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Happy New Year(s)!

December 31, 2008 on 8:36 am | In Astronomy, Blog info | 12 Comments

It’s the morning of New Year’s Eve here in my city. The New Year means a lot of things to me, and probably to you, too. But what does it mean to an astronomer?

If you look at the Sun and Earth from outside, one year is when the Earth goes through one complete cycle of solstices and equinoxes. This means that the amount of sunlight the Earth gets goes through one complete cycle in a year. This is called a tropical year, and it’s how we build our calendar on Earth. This is also the amount of time it takes for the Sun’s path through the Earth’s sky to go through one complete cycle: rising to its maximum height (summer solstice), falling to its minimum height (winter solstice), and then beginning to rise again.

But there’s another way for scientists to measure a year, different than the way we do it on Earth. Since the Earth revolves around the Sun, we can measure the amount of time it takes the Earth to make one complete orbit, returning to the same position in the sky relative to the Sun. This is called a sidereal year, and this is more useful for measuring the positions of all the stars other than the Sun in the sky. Because the Earth revolves, rotates, and also precesses (below), a sidereal year and a tropical year are not exactly the same length.

What is precession? Gravity causes the Sun to pull on the Earth. But the “daylight” part of the Earth is always closer to the Sun than the “nighttime” part. Gravity is stronger when things are closer, so there’s more force on one side of the Earth than the other. This unbalanced force causes the Earth to “wobble” in its orbit, causing what’s known as the precession of the equinoxes. This also causes a sidereal year and a tropical year to be different. Not by a lot, mind you, but over the span of a little more than 20,000 years, we will have one “extra” tropical year for every sidereal year that we have, since Earth’s elliptical orbit around the Sun is precessing, too. What does that look like? Check it out:

If we wanted to report it in seconds, one tropical year (also known as “one year”) takes 31,556,925.2 seconds, while one sidereal year takes 31,558,149.8 seconds. This makes a sidereal year longer by 20 minutes and 24.6 seconds. This also means that in 25,769 sidereal years, we will experience 25,770 tropical years, and the equinoxes will have precessed a complete 360 degrees.

And finally, on a related note, I’d like to thank you for reading my website with me throughout the year. This was my very first year doing this, and I think it’s worked out well for me! I hope it has for you, too, and so I’m going to keep it up and keep writing for it next year, too. Since this started in January of 2008, we’ve gotten over 125,000 visits to the site, and seem to be getting a little over 20,000 per month at this point. I’ve screen-captured my visitors data and put it up below for you to see:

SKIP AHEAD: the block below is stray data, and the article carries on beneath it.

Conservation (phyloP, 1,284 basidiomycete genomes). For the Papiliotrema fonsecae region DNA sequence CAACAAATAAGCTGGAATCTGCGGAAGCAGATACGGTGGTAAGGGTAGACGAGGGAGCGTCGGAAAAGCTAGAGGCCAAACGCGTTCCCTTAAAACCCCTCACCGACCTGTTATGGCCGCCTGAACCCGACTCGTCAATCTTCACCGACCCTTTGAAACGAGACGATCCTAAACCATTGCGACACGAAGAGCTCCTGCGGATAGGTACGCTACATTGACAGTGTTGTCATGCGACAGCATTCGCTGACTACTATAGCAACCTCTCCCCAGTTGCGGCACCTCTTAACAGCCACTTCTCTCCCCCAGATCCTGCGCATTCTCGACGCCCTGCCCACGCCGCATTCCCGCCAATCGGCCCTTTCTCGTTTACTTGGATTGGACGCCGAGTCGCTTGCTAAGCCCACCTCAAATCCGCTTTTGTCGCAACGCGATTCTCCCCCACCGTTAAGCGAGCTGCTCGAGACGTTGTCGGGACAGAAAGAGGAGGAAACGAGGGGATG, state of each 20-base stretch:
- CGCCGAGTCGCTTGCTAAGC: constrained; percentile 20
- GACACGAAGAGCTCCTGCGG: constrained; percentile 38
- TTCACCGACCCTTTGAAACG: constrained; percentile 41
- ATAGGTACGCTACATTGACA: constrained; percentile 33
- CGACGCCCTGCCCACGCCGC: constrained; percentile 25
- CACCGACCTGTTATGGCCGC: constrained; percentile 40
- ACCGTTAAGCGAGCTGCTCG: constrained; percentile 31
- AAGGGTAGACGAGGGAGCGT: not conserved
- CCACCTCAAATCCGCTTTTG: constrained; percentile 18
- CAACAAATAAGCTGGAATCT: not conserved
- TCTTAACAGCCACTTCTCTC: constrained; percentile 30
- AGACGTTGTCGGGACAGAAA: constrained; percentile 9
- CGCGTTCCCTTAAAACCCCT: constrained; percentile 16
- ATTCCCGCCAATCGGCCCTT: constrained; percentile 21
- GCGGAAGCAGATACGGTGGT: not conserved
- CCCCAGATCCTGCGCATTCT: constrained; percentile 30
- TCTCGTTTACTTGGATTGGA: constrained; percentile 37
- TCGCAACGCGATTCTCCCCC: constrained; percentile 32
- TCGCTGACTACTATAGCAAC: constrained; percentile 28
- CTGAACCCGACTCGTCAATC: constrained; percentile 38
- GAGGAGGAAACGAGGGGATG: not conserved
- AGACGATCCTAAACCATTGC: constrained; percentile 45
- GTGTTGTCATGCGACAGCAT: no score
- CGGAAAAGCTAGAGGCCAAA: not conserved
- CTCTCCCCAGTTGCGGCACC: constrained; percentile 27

So thank you, and Happy New Year! Here’s wishing you good health, lots of happiness and overall, that you and your loved ones be physically, mentally, and intellectually well for 2009.


The Worst Scientist in History

December 29, 2008 on 5:14 pm | In Education, Life | 15 Comments

There are many great, elegant, and simple theories and ideas that attempt to make sense of this Universe. Above all, many of these ideas are beautiful, and often the people who come up with them are brilliant.

Almost all of these great, elegant, and simple theories are wrong. This is important to remember and difficult for many scientists to accept. Most theories, no matter how well-conceived or how brilliant they are, will eventually fail to an experimental test that does not yield what the theory predicts.

The key, and this is a really hard part for anyone with an ego (and I am just as guilty of this as any other scientist), is admitting when your brain-child, your theory, is wrong. There are plenty of examples of this: Halton Arp and Fred Hoyle refusing to let go of their incorrect theories when it was shown that their theories were invalid and the Big Bang was more correct, Howard Georgi going into a deep depression when the proton didn’t decay as predicted by his theory of Grand Unification, and even Einstein refusing to abandon his idea of a classical unification of E&M and Gravity, ignoring all of the evidence for quantum theory.

Normally, when this happens, you have no reason to care. One person cannot hold up the scientific endeavor, cannot stop the tide of research and evidence as we gather more and more data and refine our understandings of the Universe. Science, technology, health, and medicine march forward.

Right?

Umm… right?